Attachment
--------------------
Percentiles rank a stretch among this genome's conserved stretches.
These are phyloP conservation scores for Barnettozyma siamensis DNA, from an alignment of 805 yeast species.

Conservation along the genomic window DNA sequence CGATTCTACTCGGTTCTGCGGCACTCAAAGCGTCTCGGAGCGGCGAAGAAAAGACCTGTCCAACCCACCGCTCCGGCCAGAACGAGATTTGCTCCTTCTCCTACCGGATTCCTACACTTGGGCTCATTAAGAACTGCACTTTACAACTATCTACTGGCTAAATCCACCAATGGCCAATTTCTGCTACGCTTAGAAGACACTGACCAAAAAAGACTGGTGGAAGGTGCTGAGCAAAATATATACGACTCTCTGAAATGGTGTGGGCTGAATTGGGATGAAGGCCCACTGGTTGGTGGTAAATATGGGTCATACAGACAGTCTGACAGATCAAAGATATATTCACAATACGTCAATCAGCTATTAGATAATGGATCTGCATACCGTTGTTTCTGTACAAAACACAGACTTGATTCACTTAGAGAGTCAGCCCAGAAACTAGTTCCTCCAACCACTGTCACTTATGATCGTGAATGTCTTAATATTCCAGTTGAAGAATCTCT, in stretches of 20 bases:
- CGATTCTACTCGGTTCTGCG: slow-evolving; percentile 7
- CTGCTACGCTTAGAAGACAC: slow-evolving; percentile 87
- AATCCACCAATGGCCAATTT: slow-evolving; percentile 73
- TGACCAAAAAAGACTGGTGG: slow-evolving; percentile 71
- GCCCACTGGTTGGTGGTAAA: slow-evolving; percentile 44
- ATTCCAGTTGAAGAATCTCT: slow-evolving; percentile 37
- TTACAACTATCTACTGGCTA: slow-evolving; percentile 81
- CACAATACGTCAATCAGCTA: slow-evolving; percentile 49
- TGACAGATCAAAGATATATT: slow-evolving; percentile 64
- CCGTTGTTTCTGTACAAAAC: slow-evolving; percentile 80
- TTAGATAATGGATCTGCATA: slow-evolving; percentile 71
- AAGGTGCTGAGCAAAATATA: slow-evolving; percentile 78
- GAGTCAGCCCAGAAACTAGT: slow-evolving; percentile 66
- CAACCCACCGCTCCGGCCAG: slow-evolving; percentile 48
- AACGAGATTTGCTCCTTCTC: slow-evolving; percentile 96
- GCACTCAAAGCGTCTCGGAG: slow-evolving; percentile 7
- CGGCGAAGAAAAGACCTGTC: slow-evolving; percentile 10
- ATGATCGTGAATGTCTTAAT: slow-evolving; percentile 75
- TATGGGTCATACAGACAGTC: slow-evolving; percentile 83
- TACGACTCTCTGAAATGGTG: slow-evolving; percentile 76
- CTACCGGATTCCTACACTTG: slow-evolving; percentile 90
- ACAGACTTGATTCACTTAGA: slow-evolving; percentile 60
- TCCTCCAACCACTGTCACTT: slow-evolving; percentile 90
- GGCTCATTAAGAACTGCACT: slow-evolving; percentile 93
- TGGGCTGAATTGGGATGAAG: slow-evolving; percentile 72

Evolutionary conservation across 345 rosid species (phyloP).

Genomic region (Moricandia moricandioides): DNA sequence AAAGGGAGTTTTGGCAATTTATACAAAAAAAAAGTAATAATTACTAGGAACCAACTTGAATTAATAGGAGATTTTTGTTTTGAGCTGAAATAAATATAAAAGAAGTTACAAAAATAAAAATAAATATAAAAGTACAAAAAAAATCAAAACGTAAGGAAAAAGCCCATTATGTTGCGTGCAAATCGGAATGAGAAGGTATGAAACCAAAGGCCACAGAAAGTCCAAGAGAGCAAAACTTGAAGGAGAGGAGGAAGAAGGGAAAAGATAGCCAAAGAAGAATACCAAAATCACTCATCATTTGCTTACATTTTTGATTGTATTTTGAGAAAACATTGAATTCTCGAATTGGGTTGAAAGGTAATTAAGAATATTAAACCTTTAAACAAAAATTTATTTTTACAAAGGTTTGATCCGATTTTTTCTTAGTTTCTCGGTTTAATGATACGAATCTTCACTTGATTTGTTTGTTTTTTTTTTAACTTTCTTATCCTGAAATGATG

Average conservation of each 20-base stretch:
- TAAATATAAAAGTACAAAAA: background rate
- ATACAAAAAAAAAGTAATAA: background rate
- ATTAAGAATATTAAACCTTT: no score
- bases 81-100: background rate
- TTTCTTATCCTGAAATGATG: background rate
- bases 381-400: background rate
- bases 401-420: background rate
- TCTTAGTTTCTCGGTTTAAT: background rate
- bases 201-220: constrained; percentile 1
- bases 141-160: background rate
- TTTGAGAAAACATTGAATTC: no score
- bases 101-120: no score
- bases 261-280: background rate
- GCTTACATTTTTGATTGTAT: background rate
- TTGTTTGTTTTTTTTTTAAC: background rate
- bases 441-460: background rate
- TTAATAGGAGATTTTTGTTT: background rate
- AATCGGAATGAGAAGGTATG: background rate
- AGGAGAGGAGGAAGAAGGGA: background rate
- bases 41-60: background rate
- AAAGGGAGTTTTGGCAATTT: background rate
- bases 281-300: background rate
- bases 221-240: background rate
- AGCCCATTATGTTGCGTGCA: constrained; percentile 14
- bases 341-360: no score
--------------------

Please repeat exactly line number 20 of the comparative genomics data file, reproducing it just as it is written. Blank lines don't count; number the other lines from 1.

- CGGCGAAGAAAAGACCTGTC: slow-evolving; percentile 10